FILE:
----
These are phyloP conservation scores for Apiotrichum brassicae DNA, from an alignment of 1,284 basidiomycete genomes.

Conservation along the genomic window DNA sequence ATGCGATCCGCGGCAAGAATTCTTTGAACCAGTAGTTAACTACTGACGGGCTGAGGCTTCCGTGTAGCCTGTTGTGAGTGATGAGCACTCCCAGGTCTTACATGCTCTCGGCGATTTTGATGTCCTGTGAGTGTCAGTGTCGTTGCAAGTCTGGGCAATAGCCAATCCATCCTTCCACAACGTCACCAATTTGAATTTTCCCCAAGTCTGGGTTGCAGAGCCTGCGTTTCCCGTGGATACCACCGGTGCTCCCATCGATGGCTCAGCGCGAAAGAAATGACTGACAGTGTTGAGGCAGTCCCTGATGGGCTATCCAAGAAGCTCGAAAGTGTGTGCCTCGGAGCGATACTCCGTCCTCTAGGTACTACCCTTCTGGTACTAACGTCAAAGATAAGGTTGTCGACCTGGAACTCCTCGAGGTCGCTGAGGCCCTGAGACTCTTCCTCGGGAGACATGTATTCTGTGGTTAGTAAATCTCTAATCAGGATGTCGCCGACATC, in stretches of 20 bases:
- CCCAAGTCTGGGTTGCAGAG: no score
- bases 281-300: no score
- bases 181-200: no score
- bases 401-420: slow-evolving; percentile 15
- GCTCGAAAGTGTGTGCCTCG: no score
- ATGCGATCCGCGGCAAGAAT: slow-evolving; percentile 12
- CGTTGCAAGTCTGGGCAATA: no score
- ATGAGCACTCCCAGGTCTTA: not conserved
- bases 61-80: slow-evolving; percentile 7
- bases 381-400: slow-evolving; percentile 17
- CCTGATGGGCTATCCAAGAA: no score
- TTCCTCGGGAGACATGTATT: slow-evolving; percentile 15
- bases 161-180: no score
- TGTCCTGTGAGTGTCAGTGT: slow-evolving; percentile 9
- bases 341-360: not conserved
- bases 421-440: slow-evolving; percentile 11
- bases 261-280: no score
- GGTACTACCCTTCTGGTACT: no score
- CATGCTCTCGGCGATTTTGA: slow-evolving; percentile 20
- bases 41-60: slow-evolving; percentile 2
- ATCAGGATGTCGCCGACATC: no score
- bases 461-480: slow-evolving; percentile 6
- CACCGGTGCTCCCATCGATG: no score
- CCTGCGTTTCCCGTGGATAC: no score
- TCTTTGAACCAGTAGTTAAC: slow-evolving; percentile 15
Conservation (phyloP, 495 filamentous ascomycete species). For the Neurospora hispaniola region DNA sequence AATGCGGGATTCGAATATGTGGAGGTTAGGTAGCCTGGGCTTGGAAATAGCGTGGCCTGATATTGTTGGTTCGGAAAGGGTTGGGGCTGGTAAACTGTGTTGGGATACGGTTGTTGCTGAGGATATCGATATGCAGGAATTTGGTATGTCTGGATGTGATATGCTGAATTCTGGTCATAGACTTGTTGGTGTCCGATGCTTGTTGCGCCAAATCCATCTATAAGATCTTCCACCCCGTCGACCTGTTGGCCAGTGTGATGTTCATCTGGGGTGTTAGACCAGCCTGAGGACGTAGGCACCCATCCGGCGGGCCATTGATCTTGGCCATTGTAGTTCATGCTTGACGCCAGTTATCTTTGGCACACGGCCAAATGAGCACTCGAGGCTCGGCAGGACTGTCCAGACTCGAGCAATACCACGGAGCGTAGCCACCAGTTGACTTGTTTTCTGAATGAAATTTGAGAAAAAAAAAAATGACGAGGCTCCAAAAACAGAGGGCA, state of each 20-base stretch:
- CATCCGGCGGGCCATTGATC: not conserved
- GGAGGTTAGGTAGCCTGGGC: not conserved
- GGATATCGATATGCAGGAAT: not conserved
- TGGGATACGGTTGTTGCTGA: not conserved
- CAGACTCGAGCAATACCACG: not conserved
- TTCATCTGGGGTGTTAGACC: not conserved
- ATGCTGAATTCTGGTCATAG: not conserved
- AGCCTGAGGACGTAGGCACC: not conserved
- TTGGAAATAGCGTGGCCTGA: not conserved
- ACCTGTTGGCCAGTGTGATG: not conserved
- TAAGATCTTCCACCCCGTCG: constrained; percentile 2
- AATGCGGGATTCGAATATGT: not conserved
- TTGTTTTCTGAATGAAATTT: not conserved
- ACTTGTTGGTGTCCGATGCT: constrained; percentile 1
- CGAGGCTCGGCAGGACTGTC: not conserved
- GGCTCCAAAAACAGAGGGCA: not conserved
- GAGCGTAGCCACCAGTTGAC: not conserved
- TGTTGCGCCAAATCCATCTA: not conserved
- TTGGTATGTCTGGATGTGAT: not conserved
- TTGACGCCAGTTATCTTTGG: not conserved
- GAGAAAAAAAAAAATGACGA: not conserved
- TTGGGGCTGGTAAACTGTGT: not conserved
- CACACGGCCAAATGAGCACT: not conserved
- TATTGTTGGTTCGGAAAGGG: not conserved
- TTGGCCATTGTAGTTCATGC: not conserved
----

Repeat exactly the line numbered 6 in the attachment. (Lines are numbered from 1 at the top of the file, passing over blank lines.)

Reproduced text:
- bases 401-420: slow-evolving; percentile 15